Still jet-lagged and adjusting to twelve hours of manual labor per day, the first line of deployments was the most taxing. Nevertheless, the successful deployment of the receivers provided some reprieve as the next step was to tow our active source instrument, SUESI, the Scripps Undersea Electromagnetic Source Instrument. SUESI’s sharklike body tows behind it both long (~300 m) and short (~10 m) antennas terminated by thirty meter copper electrodes. By attaching SUESI to the ship’s winch using a standard oceanographic 0.680” coaxial deep-tow cable, we can send an alternating electric current from the ship to SUESI. SUESI then rectifies the signal and converts it from high voltage to a high current rectangular waveform that gets injected into the seawater across the copper electrodes. Thus, SUESI’s antennas behave as an EM dipole whose energy propagation can be used to probe the shallow lithosphere. As we started deploying SUESI, Poseidon decided it was time to pay for the nice weather and brisk pace we had enjoyed until then. After the arduous process of assembling, deploying, and lowering SUESI into the depths of the ocean, one of her copper antennas partially snapped. We had to haul SUESI back on board, repair the antenna, and deploy her down into the ocean again, a process that took several hours of deckwork. Hopefully, that was enough excitement to last the entire month. But no. The next day brought with it an inexplicable malfunction that led to yet another retrieval of SUESI. Perhaps she did not like the west Pacific water all that much. Thankfully, our Chief Scientist Samer Naif and lab techs Jake and Chris had planned for the unexpected and brought SUESI’s sister along, as a spare. We had better luck with the second SUESI and ended up relying on her for the remainder of the cruise.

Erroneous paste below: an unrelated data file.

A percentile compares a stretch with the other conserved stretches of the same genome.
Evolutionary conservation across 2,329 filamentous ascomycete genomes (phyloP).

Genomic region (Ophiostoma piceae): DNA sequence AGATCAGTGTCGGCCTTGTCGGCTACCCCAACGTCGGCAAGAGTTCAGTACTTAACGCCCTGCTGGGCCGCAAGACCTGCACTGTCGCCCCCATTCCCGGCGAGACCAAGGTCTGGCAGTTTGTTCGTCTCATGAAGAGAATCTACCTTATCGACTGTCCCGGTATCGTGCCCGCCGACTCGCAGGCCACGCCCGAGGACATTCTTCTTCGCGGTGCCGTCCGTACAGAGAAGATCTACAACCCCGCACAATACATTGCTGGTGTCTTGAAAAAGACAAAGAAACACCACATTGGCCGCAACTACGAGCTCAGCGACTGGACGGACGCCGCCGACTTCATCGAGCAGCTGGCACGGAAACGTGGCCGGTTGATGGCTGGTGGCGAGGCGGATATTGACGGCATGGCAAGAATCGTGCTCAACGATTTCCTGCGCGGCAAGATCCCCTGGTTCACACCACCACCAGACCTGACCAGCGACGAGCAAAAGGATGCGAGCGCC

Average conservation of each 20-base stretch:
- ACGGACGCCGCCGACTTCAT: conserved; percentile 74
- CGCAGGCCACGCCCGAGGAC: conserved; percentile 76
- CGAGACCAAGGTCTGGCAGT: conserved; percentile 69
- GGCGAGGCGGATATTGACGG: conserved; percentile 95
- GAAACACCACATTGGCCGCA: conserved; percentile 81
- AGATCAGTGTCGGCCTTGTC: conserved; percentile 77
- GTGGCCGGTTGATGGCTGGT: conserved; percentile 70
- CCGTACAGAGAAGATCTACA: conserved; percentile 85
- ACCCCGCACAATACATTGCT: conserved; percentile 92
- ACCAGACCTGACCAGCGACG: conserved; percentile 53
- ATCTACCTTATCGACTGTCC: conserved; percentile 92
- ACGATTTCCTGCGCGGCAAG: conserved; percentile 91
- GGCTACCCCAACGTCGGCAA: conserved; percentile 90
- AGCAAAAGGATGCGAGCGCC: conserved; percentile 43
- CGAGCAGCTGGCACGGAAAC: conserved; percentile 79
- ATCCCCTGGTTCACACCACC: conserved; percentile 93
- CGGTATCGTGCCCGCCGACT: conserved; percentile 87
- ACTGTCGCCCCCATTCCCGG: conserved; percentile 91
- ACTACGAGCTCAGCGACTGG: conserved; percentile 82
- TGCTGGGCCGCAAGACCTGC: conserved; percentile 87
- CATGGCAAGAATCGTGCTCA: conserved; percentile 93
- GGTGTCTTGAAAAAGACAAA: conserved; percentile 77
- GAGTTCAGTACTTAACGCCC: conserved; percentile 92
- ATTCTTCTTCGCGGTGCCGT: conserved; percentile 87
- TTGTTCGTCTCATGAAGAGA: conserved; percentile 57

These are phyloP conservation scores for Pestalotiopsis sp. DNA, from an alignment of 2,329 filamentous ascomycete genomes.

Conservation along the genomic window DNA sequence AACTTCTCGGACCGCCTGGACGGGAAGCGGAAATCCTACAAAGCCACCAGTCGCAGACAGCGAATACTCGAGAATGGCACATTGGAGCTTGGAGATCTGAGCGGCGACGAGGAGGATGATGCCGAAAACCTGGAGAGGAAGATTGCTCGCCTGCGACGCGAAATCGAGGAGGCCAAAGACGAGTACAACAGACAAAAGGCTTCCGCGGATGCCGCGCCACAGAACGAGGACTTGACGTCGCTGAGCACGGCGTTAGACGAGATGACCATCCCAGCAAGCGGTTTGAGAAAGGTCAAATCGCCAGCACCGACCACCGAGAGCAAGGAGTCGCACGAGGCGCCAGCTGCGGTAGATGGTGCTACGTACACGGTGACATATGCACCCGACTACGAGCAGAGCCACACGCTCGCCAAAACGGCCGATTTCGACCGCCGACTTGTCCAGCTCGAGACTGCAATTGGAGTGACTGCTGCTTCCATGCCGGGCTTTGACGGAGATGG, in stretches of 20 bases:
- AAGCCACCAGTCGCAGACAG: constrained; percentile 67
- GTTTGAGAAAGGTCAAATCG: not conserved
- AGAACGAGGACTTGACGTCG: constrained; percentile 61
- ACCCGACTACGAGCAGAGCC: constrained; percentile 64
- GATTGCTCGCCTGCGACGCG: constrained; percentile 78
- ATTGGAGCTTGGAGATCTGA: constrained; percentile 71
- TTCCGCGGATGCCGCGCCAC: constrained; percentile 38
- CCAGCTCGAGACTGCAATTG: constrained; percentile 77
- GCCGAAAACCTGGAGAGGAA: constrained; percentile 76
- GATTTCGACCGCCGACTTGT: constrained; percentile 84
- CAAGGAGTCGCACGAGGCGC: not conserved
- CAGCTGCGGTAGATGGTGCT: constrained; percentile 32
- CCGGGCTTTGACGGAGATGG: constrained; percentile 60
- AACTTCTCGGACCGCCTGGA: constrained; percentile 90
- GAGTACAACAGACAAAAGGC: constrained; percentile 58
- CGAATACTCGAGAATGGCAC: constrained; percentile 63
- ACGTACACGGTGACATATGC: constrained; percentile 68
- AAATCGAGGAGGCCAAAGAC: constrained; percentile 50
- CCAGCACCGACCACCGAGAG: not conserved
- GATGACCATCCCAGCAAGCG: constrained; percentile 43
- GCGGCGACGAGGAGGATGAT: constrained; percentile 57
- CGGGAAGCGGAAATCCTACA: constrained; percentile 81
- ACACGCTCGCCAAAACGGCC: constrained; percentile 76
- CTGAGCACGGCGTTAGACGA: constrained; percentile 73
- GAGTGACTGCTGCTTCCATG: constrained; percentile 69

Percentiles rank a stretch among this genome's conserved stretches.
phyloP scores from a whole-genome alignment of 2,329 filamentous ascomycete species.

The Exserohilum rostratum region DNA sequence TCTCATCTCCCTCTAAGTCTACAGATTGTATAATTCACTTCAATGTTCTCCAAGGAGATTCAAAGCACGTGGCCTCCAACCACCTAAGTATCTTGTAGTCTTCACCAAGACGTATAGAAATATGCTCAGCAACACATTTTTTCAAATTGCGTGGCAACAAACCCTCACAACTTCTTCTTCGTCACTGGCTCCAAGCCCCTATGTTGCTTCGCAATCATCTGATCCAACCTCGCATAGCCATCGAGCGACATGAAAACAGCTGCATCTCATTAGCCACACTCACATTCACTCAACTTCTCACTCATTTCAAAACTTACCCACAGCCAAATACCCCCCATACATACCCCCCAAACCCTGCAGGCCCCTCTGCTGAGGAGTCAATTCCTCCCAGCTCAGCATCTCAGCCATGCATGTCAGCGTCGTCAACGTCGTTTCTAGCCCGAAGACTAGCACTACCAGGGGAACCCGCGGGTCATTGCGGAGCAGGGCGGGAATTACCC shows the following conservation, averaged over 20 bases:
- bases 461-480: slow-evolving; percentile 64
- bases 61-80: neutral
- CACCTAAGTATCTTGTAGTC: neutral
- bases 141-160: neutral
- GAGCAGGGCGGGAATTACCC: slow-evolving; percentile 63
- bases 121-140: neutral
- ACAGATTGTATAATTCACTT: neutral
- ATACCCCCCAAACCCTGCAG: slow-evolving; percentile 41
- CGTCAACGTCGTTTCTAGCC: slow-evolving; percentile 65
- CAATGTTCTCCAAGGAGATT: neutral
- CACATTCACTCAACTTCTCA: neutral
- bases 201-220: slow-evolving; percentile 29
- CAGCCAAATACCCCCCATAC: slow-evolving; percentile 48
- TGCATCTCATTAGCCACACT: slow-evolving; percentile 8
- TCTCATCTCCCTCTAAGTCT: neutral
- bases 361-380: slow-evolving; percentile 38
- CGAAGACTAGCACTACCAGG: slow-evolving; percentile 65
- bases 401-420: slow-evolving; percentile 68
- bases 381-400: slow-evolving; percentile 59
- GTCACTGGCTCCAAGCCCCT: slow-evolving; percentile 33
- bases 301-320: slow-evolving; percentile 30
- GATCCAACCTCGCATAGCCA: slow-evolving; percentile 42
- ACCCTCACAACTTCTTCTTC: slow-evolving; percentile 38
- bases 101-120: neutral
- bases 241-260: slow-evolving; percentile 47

Upon recovering SUESI at the end of the tow, it was time to retrieve the OBEMs to use them for the second line. Even with a heavy concrete block to carry the receivers to the seafloor (Fig. 1), ocean currents can move the OBEMs laterally away from the drop site during their descent through the water column. Once on the seafloor, it is necessary to know the exact location of the OBEM to accurately model the CSEM data. This is achieved by measuring the time it takes for an acoustic pulse sent from the ship to be repeated by the OBEM receiver. Similar to a game of “Marco Polo,” the ship sends and receives these acoustic signals at multiple locations until we have enough information to deduce where the receiver resides. We then send a specially coded acoustic signal to release the OBEM from its concrete block. Once the receiver floats to the surface, the team must act quickly to fish it out of the water. For me, retrieving the surfaced OBEMs was the most nerve wracking part of the process. What if we didn’t throw the grappling hook far enough? What if we couldn’t hook the receiver to the crane? What if the GPS buoy malfunctioned and the receiver couldn’t be located? Despite these worries, we managed to recover every single OBEM that we deployed for CSEM data, not only for the first line but for each of the next three as well – a total of 128 stations.